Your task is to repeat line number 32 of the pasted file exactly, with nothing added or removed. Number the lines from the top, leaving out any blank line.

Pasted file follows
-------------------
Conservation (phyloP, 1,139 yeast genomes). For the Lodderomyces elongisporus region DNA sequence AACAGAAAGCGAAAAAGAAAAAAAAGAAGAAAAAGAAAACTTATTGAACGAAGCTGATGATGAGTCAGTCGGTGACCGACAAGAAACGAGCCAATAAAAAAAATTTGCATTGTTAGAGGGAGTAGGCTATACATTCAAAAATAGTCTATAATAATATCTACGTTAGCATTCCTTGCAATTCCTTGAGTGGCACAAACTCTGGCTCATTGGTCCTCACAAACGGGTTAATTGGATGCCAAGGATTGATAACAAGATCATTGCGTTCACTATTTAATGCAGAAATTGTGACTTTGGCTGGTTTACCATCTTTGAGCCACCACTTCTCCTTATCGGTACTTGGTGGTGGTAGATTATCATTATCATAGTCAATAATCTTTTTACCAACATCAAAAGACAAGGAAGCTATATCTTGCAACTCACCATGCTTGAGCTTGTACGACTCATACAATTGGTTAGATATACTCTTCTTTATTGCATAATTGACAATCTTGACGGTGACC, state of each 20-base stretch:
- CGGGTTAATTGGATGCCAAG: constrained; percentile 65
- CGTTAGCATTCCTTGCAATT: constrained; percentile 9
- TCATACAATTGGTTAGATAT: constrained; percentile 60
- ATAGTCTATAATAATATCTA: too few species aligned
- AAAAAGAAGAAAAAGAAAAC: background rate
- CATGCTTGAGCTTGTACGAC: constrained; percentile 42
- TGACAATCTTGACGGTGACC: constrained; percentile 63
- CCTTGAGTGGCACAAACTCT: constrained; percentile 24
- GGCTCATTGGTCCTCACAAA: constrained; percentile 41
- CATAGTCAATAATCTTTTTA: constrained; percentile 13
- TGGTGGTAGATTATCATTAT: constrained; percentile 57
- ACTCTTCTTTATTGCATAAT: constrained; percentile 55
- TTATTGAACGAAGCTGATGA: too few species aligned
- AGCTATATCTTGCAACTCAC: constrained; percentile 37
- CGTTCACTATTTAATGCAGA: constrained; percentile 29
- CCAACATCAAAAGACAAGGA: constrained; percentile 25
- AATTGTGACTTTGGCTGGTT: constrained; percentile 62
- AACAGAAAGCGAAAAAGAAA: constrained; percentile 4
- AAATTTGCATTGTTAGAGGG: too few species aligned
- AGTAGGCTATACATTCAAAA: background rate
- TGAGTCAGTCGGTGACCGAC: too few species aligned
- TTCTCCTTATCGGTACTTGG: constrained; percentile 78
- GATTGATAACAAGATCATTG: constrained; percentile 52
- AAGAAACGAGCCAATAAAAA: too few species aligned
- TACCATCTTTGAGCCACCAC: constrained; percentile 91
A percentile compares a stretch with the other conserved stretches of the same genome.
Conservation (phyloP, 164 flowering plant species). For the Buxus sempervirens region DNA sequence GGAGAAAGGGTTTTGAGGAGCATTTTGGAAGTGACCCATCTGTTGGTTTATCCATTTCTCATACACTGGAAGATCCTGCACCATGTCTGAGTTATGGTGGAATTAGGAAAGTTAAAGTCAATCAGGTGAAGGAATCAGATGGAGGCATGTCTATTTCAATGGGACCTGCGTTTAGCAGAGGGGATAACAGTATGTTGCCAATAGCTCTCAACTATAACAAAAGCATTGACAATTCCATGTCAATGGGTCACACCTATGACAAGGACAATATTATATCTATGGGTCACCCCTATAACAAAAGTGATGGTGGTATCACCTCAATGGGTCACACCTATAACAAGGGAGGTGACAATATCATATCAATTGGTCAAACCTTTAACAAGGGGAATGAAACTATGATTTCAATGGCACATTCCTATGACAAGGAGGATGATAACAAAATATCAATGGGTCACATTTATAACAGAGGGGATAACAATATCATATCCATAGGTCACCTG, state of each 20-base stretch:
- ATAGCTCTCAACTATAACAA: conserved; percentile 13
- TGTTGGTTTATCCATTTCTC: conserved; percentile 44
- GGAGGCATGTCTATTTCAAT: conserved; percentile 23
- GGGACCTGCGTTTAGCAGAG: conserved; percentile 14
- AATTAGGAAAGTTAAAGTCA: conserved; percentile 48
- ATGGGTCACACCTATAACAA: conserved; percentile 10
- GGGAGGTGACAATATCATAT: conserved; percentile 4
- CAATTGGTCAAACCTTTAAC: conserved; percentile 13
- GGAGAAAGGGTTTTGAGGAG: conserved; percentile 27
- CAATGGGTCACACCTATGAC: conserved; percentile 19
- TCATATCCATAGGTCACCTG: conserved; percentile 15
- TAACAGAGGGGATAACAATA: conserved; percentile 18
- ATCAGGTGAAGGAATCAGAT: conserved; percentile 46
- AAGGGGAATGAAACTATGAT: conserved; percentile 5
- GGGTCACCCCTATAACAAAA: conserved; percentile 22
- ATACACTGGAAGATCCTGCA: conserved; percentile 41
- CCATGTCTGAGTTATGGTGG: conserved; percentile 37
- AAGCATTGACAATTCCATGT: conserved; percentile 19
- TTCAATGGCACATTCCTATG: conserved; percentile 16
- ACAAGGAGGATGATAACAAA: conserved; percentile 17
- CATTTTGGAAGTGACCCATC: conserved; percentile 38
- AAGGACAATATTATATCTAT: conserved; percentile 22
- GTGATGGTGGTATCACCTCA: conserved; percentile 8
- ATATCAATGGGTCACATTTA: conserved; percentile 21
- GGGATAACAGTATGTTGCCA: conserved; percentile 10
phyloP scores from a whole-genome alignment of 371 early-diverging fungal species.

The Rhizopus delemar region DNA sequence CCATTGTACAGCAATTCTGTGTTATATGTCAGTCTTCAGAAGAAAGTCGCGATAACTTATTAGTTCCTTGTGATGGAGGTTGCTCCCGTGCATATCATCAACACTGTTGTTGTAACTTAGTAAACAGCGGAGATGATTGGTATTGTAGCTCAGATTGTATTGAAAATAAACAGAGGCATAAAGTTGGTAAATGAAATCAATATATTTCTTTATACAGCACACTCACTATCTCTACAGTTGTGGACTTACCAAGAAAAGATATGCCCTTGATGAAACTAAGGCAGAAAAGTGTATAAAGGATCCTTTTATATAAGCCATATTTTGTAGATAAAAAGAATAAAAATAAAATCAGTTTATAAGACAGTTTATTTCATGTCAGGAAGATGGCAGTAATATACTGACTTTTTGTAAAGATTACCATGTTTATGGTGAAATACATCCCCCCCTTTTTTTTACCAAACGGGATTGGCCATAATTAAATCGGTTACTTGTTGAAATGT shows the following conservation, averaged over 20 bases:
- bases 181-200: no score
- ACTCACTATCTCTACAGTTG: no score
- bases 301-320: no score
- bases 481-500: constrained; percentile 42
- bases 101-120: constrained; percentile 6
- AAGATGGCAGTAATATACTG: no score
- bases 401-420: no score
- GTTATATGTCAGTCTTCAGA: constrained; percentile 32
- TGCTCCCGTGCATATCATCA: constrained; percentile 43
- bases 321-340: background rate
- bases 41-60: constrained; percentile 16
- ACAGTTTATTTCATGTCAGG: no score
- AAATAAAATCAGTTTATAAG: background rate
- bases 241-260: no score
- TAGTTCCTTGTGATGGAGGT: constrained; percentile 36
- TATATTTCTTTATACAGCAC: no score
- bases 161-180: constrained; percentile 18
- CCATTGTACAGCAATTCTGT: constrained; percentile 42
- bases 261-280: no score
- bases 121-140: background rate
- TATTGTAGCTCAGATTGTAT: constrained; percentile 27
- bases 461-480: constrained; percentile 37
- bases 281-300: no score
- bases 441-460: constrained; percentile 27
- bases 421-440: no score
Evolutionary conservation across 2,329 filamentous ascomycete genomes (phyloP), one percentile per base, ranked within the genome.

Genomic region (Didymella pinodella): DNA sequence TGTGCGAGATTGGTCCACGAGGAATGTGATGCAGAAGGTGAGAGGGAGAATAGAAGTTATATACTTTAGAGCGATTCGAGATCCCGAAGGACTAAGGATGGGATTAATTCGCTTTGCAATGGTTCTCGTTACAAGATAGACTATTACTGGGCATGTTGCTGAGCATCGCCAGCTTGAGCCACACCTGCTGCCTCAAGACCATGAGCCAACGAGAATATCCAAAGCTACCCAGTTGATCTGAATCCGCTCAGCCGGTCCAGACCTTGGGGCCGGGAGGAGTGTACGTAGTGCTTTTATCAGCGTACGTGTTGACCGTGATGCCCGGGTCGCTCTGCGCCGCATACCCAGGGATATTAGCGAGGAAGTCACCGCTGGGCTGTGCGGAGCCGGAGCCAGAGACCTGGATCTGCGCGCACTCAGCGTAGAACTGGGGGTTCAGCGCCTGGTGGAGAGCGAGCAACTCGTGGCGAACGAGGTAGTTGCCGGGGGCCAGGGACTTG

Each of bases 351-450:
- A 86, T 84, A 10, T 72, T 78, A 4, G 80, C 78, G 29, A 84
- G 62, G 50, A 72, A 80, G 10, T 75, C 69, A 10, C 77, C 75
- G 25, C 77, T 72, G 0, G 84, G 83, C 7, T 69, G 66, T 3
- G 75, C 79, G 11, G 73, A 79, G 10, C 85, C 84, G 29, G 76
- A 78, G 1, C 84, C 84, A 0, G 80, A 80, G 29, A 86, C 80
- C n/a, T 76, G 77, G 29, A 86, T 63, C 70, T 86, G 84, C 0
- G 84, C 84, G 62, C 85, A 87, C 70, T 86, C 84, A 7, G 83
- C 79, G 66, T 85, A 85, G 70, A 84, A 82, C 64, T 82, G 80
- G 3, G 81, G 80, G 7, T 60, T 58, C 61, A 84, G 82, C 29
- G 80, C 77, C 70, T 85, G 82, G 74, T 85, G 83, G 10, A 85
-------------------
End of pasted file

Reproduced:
- GGGACCTGCGTTTAGCAGAG: conserved; percentile 14